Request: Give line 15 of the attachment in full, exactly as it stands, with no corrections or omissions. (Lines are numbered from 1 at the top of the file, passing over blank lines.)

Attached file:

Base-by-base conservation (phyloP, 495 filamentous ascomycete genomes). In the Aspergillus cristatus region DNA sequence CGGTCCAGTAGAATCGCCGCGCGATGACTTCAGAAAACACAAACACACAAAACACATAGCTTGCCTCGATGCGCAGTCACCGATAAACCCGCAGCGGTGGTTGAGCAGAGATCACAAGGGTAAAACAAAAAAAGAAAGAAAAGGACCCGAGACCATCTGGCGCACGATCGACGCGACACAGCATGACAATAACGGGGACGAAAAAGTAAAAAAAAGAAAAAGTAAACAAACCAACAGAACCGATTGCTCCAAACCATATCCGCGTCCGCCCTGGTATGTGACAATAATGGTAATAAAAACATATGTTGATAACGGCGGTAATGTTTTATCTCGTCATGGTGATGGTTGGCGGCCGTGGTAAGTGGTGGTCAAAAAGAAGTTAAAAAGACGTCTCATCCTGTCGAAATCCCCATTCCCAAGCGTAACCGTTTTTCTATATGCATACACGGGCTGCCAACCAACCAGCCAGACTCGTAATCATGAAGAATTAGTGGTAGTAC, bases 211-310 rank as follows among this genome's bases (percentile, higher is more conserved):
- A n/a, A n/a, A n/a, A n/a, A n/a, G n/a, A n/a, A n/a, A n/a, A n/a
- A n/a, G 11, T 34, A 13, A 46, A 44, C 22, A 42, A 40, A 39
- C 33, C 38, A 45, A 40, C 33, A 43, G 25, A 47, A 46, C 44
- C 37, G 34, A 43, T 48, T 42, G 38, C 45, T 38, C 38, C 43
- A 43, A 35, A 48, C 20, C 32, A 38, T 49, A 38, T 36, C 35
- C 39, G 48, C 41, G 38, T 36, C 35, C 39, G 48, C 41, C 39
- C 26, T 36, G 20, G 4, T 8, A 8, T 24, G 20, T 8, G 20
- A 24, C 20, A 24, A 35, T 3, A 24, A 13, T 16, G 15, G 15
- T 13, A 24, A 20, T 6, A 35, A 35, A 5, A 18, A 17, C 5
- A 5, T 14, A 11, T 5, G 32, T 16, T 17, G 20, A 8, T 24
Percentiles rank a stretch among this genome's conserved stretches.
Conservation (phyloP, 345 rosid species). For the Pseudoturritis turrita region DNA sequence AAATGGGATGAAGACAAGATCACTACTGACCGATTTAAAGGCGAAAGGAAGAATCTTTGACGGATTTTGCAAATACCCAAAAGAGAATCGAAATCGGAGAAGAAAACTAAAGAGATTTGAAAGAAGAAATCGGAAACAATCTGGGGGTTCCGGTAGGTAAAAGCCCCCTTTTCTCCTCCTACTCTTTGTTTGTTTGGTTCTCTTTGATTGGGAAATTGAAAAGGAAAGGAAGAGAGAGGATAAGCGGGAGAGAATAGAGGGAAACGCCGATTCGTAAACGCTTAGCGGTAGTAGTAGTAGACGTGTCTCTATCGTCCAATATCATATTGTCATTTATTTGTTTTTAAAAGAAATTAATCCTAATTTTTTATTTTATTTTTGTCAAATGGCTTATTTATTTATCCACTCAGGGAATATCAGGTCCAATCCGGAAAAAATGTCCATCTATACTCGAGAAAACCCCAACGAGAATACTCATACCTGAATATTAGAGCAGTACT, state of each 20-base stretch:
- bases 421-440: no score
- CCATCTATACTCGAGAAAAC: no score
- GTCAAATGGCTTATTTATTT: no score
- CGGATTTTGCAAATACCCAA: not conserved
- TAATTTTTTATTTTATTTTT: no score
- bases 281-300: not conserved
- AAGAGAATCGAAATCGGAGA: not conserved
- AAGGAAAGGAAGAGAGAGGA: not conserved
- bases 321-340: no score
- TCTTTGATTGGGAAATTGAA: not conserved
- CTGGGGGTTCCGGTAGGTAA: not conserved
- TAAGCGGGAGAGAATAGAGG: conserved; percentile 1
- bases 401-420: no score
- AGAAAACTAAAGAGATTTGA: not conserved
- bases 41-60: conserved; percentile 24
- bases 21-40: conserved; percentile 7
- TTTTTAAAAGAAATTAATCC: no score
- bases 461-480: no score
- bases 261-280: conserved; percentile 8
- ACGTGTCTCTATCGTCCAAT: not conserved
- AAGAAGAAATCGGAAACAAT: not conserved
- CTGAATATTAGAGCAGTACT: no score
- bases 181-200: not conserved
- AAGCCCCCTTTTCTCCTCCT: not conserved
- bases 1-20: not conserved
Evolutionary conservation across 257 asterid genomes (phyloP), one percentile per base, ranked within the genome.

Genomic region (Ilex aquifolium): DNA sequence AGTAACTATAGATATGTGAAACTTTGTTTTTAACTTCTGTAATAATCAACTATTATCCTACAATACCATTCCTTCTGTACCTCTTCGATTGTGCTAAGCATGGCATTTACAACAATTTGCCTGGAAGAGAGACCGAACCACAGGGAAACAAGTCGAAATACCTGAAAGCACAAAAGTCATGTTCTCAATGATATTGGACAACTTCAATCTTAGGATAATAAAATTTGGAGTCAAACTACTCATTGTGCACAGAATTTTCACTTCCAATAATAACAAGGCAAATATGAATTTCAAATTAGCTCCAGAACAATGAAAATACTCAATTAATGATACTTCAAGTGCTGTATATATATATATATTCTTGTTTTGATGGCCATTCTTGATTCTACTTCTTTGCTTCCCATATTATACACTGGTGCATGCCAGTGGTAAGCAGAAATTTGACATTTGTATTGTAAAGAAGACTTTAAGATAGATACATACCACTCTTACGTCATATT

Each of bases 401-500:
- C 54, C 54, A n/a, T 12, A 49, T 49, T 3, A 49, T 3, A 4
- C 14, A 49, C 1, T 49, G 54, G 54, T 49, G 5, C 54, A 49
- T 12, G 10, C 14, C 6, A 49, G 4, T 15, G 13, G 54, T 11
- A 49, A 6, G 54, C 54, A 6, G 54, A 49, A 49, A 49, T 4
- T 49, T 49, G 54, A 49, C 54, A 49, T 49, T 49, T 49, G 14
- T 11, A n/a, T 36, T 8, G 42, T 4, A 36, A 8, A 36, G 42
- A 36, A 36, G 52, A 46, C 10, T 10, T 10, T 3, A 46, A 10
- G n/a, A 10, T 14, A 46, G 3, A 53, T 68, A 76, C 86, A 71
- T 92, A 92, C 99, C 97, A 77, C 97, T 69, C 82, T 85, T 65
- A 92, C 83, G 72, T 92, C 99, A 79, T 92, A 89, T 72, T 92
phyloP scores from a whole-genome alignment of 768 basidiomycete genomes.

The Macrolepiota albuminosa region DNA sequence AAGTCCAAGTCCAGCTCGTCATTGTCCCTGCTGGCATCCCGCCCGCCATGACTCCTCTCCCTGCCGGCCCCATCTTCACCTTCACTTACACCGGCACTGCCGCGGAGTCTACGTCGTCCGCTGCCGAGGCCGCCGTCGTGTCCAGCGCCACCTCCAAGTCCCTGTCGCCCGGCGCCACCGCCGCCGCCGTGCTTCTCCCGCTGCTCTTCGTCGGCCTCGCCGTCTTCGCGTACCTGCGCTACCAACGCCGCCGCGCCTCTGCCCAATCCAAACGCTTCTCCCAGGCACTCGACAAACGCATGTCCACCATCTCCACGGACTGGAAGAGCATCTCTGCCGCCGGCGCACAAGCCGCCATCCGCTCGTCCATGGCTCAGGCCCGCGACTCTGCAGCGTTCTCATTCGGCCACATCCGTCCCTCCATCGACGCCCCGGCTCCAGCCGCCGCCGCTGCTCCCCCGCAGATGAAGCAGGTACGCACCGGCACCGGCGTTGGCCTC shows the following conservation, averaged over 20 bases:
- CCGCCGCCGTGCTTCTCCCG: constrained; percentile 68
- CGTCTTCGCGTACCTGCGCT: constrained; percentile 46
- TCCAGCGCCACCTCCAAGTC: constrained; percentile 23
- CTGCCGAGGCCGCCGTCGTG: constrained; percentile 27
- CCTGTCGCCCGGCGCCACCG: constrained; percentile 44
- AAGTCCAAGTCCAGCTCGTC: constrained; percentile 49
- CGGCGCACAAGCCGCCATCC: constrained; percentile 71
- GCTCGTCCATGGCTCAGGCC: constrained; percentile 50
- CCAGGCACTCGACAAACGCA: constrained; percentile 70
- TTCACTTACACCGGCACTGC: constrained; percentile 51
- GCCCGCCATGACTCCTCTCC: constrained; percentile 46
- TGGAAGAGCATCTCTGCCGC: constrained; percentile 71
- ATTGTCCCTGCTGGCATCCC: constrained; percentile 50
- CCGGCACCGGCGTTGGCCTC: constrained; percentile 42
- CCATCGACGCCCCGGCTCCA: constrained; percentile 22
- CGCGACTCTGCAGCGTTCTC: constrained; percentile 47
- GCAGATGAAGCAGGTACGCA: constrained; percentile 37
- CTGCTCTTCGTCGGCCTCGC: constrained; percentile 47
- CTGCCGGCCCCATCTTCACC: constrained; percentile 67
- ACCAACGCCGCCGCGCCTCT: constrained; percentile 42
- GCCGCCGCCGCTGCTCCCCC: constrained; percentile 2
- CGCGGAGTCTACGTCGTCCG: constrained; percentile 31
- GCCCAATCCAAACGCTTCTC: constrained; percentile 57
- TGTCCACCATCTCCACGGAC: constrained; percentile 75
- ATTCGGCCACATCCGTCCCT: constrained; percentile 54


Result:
- CCATCTATACTCGAGAAAAC: no score